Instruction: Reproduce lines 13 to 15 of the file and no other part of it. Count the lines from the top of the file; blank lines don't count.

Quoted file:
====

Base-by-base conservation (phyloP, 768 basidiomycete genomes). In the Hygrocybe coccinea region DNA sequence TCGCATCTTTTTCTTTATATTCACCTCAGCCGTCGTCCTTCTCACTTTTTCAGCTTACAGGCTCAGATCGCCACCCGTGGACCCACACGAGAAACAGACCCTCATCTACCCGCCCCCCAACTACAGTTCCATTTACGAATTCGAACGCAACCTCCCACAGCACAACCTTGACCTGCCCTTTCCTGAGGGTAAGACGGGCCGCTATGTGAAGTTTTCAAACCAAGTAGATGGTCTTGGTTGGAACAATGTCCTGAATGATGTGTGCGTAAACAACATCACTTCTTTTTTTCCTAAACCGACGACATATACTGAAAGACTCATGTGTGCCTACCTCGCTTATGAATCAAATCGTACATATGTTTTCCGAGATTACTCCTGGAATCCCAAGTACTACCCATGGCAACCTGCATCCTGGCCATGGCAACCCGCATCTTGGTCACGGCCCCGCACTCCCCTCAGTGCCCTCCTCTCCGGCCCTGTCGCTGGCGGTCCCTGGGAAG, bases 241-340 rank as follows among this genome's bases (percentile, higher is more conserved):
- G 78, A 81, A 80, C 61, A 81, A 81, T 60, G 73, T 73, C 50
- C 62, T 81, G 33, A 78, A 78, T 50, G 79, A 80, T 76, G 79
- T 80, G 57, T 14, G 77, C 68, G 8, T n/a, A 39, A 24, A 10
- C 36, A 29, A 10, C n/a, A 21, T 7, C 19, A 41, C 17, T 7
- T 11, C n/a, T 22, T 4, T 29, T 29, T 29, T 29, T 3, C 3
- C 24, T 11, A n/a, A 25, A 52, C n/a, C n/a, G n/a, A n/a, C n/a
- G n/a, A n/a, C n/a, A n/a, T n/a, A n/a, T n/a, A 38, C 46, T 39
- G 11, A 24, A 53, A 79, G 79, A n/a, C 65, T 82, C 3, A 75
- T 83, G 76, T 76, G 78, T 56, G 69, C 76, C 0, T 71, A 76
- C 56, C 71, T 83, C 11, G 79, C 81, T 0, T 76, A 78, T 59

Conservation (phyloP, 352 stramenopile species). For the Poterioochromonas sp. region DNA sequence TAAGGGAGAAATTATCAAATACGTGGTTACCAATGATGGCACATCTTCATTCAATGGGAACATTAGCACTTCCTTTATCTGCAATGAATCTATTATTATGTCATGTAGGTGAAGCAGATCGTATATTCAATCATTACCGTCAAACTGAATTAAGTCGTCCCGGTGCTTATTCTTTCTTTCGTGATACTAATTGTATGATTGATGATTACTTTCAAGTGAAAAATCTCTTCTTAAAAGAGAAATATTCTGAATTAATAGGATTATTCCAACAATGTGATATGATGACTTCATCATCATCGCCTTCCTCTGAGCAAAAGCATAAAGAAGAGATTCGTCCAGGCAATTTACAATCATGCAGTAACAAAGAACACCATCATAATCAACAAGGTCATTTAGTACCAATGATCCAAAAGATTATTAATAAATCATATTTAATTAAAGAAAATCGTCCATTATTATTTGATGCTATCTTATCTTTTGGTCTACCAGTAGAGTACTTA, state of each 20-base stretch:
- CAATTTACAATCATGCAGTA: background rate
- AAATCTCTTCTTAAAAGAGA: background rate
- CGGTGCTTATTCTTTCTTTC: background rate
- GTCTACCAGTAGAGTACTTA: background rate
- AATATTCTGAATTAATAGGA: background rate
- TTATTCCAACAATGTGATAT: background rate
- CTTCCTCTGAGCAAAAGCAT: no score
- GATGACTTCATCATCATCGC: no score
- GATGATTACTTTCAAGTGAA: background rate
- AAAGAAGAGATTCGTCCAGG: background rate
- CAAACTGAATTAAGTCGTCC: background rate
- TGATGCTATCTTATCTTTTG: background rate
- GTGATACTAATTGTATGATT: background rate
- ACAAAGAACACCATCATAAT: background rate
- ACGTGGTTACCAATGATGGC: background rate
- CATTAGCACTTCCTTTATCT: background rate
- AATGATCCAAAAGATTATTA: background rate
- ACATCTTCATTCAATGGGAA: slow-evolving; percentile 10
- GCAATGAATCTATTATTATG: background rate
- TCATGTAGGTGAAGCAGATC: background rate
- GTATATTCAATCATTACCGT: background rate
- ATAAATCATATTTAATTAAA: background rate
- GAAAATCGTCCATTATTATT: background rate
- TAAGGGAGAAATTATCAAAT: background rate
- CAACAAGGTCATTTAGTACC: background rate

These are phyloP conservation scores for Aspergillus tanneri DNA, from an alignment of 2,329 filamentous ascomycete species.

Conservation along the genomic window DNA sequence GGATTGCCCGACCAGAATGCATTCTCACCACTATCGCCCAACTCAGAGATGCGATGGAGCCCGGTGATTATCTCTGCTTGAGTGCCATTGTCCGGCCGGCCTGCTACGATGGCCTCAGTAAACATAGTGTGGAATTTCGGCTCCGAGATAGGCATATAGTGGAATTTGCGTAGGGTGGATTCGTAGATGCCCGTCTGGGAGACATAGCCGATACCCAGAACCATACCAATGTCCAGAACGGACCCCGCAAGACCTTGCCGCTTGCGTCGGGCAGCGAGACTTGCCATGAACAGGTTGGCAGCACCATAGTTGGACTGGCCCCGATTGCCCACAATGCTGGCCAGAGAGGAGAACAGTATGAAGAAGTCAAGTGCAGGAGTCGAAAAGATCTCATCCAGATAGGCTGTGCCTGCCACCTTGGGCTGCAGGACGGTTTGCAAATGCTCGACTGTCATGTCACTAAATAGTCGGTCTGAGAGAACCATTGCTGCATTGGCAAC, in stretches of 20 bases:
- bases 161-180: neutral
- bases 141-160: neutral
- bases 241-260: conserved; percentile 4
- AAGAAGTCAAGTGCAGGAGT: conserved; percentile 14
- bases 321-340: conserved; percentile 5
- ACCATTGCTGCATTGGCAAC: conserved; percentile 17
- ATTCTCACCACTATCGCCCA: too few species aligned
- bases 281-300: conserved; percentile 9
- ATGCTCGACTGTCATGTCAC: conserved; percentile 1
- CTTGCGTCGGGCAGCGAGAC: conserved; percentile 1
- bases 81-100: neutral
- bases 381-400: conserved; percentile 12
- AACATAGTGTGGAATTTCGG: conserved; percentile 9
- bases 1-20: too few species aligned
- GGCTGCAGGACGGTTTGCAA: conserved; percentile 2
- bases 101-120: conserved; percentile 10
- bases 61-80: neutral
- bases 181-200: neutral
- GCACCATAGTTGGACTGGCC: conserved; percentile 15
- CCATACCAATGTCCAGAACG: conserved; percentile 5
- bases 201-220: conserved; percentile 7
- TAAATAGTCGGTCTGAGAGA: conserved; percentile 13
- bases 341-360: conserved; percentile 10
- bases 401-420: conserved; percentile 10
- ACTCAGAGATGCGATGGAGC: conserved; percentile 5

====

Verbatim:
- CAATTTACAATCATGCAGTA: background rate
- AAATCTCTTCTTAAAAGAGA: background rate
- CGGTGCTTATTCTTTCTTTC: background rate